Tuesday, November 20, 2007

Orthodox and Catholics at Ravenna

The Joint International Commission for Theological Dialogue Between the Catholic Church and the Orthodox Church was held October 8-14, 2007 in Ravenna. Their statement is titled "Ecclesiological and Canonical Consequences of the Sacramental Nature of the Church: Ecclesial Communion, Conciliarity and Authority."

Sadly, the Russian Orthodox delegation did not participate due to an intra-Orthodox disagreement about the status and participation of the Estonians. Due to the size and influence of the Moscow Patriarchate, their participation will be vital to any future progress in these conversations.

It's difficult to know what to make of this document. Perhaps the most interesting section is paragraph 39, which reads:

Unlike diocesan and regional synods, an ecumenical council is not an "institution" whose frequency can be regulated by canons; it is rather an "event", a kairos inspired by the Holy Spirit who guides the Church so as to engender within it the institutions which it needs and which respond to its nature. This harmony between the Church and the councils is so profound that, even after the break between East and West which rendered impossible the holding of ecumenical councils in the strict sense of the term, both Churches continued to hold councils whenever serious crises arose. These councils gathered together the bishops of local Churches in communion with the See of Rome or, although understood in a different way, with the See of Constantinople, respectively. In the Roman Catholic Church, some of these councils held in the West were regarded as ecumenical. This situation, which obliged both sides of Christendom to convoke councils proper to each of them, favoured dissentions which contributed to mutual estrangement. The means which will allow the re-establishment of ecumenical consensus must be sought out.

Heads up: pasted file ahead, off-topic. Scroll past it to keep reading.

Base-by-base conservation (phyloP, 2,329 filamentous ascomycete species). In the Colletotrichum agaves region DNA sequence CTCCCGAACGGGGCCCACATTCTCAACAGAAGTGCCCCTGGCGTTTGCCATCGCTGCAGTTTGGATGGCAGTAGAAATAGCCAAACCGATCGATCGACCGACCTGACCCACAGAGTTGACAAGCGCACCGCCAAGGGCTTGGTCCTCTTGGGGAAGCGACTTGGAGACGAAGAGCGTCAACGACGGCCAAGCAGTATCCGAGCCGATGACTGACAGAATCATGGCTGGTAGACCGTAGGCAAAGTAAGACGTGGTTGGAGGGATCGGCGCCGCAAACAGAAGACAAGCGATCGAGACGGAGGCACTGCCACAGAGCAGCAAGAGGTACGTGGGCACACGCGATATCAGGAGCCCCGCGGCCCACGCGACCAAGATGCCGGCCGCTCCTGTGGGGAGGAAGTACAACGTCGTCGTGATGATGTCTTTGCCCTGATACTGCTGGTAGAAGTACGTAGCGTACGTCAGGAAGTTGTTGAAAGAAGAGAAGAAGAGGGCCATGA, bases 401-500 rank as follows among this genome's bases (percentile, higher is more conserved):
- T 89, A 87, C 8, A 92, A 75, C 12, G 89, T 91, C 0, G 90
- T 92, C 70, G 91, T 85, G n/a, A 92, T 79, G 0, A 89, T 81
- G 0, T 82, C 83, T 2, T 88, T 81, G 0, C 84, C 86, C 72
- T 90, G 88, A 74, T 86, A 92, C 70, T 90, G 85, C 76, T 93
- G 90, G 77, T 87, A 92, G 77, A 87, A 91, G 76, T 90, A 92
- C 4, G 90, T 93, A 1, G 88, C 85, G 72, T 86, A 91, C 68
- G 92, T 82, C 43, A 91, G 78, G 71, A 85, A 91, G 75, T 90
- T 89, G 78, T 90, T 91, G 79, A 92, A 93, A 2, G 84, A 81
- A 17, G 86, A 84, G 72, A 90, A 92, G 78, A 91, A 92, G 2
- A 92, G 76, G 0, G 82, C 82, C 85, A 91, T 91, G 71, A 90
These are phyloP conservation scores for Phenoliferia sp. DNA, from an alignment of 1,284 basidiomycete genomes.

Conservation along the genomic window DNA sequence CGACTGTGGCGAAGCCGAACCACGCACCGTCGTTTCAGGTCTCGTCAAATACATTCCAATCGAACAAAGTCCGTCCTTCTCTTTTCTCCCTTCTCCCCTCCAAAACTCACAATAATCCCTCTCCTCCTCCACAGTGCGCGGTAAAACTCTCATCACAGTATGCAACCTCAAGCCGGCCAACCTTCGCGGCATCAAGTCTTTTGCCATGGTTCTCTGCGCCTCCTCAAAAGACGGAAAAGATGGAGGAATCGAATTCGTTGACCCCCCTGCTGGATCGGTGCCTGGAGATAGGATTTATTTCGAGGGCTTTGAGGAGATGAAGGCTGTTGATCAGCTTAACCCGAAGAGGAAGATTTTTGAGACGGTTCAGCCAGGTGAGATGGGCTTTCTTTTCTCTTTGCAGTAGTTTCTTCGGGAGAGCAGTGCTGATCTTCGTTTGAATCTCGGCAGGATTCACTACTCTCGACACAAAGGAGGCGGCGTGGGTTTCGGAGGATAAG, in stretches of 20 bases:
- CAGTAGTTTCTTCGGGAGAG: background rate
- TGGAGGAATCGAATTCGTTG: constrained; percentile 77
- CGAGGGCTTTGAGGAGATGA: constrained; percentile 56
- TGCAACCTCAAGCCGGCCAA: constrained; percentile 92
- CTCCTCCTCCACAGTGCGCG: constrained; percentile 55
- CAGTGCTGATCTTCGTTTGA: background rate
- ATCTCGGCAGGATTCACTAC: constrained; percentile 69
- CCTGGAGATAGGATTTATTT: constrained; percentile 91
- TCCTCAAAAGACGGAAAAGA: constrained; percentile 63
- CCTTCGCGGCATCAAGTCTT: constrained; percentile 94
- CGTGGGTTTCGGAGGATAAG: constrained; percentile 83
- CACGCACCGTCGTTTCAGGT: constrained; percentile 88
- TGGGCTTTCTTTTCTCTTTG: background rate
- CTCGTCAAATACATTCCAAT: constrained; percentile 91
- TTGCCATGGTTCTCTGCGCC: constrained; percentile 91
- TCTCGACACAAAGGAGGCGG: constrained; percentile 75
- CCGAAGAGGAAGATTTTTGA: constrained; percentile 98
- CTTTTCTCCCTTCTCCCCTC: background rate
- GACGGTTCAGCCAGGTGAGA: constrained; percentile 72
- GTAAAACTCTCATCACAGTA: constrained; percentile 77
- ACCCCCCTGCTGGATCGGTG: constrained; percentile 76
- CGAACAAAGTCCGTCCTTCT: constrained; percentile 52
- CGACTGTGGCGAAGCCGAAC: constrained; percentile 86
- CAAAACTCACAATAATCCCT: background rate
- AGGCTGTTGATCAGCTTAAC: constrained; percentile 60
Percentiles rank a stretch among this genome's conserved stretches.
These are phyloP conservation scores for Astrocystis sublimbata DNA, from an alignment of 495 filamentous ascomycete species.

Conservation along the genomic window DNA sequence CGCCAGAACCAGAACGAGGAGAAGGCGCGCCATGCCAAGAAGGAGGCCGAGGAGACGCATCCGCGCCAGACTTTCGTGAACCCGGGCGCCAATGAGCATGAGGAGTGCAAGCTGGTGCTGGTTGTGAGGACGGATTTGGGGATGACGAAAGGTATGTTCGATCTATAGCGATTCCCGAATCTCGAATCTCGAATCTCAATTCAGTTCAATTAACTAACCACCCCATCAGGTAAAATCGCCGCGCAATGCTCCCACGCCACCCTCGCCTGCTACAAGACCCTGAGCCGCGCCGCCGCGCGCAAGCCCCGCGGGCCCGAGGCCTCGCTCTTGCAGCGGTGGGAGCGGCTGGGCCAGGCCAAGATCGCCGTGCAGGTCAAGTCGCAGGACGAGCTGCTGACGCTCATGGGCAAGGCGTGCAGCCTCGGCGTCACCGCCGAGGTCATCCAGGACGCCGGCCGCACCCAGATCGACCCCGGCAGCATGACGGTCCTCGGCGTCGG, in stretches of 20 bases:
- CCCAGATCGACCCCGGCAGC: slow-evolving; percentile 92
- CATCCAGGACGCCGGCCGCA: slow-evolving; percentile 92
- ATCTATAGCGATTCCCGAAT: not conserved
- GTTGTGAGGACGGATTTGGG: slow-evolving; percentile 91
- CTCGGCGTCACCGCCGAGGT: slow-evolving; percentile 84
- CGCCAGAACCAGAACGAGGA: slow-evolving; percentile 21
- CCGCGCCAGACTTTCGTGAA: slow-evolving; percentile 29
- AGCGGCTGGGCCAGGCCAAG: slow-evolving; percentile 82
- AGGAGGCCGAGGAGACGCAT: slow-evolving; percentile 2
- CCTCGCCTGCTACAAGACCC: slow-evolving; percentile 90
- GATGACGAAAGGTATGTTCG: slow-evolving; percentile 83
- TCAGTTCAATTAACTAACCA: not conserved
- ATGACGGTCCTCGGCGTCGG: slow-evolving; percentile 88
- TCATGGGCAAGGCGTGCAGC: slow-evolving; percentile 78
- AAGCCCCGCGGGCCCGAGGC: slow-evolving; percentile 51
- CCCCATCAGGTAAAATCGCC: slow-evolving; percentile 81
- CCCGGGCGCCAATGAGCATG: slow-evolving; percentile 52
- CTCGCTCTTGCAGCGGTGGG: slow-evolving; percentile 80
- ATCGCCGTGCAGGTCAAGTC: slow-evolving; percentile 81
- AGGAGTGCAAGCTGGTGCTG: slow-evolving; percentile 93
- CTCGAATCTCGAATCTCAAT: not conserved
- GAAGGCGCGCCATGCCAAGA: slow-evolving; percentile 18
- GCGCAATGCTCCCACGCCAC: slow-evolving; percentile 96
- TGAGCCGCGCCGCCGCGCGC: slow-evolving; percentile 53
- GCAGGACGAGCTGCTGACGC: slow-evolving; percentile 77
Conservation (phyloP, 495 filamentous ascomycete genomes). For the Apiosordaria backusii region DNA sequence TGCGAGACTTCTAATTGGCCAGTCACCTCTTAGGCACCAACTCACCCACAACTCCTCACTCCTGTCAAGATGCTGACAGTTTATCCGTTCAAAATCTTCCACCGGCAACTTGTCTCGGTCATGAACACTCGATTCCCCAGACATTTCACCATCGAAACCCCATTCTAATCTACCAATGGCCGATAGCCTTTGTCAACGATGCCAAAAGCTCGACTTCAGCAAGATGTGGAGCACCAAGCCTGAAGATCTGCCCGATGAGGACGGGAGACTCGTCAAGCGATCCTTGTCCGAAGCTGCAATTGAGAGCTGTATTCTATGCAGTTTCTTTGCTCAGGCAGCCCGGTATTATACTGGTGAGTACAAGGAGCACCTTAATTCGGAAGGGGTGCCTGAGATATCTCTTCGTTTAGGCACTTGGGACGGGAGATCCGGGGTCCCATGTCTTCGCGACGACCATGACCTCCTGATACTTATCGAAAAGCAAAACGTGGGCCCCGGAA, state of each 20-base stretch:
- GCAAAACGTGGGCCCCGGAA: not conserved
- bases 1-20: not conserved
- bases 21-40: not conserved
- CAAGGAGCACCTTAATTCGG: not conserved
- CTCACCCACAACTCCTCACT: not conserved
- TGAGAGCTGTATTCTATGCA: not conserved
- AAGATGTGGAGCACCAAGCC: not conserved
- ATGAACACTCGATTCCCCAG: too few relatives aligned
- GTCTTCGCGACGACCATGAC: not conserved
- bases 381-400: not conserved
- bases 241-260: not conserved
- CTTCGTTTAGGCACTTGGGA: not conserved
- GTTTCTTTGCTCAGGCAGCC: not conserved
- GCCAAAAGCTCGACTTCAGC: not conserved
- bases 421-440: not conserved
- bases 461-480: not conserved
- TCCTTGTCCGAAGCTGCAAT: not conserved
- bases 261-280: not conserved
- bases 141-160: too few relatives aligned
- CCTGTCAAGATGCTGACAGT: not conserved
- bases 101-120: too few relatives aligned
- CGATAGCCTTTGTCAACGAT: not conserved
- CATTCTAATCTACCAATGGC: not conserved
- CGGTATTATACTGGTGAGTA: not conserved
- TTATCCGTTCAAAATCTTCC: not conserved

That last sentence calls for a project of overwhelming immensity. Discerning such a consensus after a thousand years of separation would be, well, miraculous. Of course, we do believe in miracles...

We'll keep saying our prayers.

Read the entire document here.